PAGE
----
‘Con man’ sentenced to three years in prison | AspenTimes.com

‘Con man’ sentenced to three years in prison

Chad Abraham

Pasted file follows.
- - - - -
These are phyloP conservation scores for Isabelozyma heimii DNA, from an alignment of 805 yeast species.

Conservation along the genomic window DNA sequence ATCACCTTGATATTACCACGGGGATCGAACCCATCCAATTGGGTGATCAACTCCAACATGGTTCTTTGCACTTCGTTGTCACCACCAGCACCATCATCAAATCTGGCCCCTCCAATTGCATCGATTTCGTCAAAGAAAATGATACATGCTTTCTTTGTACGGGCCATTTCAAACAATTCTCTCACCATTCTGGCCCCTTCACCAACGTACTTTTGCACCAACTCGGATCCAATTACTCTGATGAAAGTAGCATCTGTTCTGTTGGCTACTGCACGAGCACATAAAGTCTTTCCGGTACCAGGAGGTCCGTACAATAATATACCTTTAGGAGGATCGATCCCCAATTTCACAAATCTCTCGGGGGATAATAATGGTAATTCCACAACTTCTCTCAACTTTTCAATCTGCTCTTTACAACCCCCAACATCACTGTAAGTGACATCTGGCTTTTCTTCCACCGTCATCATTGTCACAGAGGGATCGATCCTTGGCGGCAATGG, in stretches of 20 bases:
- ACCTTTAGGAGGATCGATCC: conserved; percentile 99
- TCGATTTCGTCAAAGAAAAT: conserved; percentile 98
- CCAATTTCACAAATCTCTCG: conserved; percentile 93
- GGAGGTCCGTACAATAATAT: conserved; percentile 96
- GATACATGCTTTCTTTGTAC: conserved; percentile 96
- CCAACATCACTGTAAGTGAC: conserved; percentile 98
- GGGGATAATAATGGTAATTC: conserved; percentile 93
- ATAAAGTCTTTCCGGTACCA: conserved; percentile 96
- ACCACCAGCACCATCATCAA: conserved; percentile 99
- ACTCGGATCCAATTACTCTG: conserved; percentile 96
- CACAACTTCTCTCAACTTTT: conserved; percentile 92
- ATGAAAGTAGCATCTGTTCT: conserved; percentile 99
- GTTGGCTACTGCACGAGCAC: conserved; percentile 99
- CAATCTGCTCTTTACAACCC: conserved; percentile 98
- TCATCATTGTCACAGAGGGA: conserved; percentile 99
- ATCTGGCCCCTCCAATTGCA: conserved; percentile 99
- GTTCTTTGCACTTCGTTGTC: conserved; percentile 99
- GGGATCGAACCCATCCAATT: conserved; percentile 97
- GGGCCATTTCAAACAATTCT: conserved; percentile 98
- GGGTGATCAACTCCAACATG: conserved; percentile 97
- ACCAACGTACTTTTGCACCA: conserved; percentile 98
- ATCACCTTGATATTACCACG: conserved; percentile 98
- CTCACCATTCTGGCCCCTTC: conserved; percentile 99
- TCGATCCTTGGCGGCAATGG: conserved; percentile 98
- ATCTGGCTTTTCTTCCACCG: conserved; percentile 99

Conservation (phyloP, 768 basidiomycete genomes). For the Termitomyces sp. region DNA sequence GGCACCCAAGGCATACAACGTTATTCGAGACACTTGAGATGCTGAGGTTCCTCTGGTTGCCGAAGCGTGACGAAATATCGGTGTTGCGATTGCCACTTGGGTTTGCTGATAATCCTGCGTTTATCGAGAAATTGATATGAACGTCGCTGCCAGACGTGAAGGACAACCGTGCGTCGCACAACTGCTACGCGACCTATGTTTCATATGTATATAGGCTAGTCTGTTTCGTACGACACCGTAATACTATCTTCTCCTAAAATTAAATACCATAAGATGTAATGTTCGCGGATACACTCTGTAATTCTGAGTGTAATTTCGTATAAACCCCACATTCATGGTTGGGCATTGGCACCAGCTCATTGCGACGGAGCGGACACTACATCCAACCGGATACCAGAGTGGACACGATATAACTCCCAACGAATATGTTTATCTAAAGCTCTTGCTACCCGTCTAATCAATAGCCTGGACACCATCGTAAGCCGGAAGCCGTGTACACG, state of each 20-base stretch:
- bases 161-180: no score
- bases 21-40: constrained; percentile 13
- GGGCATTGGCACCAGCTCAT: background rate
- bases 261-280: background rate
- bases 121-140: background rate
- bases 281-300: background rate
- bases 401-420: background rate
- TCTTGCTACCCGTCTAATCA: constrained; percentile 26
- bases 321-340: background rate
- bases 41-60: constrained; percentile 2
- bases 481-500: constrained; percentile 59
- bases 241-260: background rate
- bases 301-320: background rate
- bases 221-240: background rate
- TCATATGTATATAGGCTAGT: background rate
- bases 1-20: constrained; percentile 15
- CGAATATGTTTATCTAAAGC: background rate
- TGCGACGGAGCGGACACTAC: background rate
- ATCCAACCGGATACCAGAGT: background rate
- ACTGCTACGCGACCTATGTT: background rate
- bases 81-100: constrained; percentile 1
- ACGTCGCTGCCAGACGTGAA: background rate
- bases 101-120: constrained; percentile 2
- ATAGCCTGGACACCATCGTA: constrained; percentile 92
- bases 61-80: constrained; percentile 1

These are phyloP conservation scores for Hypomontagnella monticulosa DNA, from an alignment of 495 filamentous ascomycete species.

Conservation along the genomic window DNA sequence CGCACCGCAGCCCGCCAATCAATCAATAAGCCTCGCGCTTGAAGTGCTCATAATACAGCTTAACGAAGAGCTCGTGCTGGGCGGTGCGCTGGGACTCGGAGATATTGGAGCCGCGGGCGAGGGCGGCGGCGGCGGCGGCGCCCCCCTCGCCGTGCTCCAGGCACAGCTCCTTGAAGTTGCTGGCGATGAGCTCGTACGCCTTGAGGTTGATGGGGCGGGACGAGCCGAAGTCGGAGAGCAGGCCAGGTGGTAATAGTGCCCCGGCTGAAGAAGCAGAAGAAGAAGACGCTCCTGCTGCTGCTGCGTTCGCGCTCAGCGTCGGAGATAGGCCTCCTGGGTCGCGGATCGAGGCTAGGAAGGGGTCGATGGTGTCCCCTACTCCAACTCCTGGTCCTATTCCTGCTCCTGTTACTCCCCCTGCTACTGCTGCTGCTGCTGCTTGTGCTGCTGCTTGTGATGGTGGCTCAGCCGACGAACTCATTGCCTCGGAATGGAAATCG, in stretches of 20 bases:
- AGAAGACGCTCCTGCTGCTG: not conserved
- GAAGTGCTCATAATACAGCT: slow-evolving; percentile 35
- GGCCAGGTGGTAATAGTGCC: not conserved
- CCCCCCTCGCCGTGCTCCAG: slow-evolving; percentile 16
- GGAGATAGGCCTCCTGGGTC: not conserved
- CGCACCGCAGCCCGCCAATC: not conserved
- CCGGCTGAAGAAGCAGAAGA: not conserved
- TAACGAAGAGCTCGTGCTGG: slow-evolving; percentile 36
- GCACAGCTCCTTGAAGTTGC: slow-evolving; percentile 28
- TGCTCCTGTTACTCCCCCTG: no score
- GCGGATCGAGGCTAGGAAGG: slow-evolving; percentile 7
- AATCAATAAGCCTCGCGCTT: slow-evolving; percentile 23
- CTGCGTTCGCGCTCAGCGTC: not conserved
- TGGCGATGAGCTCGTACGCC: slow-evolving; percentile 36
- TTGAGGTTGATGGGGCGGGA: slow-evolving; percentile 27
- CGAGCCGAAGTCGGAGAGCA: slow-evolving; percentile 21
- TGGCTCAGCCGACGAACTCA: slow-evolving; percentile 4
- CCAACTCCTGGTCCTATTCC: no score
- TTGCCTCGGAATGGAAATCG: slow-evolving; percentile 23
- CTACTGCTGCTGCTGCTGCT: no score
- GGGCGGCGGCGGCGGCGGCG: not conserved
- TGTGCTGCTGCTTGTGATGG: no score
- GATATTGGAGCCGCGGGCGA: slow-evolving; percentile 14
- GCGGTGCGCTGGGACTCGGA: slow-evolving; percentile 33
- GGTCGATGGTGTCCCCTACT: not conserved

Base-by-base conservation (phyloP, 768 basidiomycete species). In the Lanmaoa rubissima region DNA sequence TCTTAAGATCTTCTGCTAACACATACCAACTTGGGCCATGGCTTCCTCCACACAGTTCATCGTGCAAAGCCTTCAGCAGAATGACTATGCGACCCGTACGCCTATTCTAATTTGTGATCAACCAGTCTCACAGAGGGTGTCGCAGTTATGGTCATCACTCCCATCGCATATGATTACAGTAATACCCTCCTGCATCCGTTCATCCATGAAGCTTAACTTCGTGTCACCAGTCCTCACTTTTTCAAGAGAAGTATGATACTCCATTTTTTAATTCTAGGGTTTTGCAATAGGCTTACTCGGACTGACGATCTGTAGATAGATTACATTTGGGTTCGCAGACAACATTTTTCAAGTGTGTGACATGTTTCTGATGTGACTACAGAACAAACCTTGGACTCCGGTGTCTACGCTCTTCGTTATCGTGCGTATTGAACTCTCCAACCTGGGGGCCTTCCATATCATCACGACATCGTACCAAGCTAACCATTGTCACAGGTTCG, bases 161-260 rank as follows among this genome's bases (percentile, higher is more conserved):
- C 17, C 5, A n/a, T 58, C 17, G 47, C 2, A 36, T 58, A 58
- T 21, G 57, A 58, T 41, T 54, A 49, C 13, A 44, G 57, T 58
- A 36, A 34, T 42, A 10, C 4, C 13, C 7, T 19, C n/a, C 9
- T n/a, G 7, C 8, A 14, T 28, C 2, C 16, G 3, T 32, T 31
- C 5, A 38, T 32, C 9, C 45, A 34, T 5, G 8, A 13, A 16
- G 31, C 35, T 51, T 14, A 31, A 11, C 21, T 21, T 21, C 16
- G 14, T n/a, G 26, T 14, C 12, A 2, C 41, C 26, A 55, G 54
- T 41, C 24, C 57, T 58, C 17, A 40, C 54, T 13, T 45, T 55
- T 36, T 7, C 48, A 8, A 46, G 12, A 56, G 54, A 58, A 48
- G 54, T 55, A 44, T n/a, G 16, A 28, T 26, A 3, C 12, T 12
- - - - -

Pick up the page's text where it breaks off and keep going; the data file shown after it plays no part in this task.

A Basalt man a prosecutor described as a “quintessential con man” was sentenced to three years in prison Monday for stealing hospital patients’ credit card information.Andre Jesus Lozano, 41, grew emotional as he told Judge James Boyd that what he did was because of emotional instability.”I know in my heart I have a problem,” he said.Lozano, who has six prior convictions for similar thefts, pleaded guilty in January to a felony theft charge of between $500 and $15,000. He told Boyd that he has consulted with a psychologist and has begun taking Prozac, which he said has helped tremendously.His attorney, Arnie Mordkin, asked Boyd to sentence Lozano to four years of probation. He said his client’s problems were akin to a drug or alcohol addiction.”This is someone who needs help and can function in society if he gets that help,” Mordkin said.He also said Lozano is HIV-positive and terrified of going to prison because he doesn’t know what services exist there. Brad Osborne, of the drug-treatment center The Right Door, agreed that Lozano has compulsive behavior. He said a psychiatrist Lozano consulted agreed that his criminal behavior was similar to an addiction.Deputy District Attorney Gail Nichols, however, cited the defendant’s criminal history and said he simply can’t “get money legally.” She said he has a partner who supports him and also gets an inheritance.”He has more than most people in life but continues to try to get money for free,” Nichols said. She asked for four years of prison.With a picture of his son on the table before him, Lozano said that his past is true and he’s served time for it. But he said he stayed out of trouble for four years while raising his son.Being around credit card numbers while working for the Aspen Valley Hospital billing office in Carbondale triggered his compulsion, Lozano said.Because of Lozano’s recent troubles, his son has returned to his mother.”I failed,” Lozano said tearfully. “I deserve what I get.”Boyd told Lozano that help with his compulsive behavior is available in prison.The judge said Lozano’s behavior is not under control and the judicial system has had “a hard time getting your attention.” Lozano served 48 months in prison for prior offenses.Boyd sentenced him to three years in state prison, with credit for 213 days served.He was placed in handcuffs and led out of the courtroom.In other court news, Sean Gooding, 34, of Aspen pleaded guilty to a misdemeanor menacing charge and received a deferred prosecution on a related charge of possession of a controlled substance.He allegedly pulled out a 9mm handgun and threatened two people with whom he’d been drinking on Halloween. Police said he waved the gun around, loaded it and pointed it at the victims’ heads.

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